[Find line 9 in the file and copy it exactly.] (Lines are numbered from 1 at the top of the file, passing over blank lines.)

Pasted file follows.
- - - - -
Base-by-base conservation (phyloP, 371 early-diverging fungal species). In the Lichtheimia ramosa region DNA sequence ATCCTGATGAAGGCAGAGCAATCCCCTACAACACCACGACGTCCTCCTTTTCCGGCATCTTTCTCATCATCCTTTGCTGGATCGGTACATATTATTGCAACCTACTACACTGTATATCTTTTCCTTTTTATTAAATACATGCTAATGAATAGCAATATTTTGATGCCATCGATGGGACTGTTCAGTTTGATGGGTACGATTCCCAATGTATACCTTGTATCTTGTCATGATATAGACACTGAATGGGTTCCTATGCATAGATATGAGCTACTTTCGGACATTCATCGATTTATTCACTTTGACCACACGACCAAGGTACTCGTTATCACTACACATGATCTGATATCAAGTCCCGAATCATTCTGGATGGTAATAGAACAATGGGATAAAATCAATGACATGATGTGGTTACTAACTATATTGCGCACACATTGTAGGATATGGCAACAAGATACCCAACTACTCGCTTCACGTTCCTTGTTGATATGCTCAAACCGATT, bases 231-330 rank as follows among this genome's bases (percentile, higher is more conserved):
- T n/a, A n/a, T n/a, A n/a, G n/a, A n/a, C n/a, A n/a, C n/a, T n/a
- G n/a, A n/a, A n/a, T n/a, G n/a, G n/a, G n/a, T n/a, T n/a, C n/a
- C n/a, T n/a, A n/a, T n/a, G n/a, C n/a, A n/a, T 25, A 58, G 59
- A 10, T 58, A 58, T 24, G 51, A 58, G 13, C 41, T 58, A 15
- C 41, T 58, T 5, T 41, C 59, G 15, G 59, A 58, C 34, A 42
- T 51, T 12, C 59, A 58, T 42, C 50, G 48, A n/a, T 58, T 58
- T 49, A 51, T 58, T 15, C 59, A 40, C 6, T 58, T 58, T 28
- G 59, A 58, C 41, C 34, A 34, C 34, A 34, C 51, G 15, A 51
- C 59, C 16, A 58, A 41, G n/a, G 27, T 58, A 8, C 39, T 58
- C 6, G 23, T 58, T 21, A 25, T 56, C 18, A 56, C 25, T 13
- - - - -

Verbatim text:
- G 59, A 58, C 41, C 34, A 34, C 34, A 34, C 51, G 15, A 51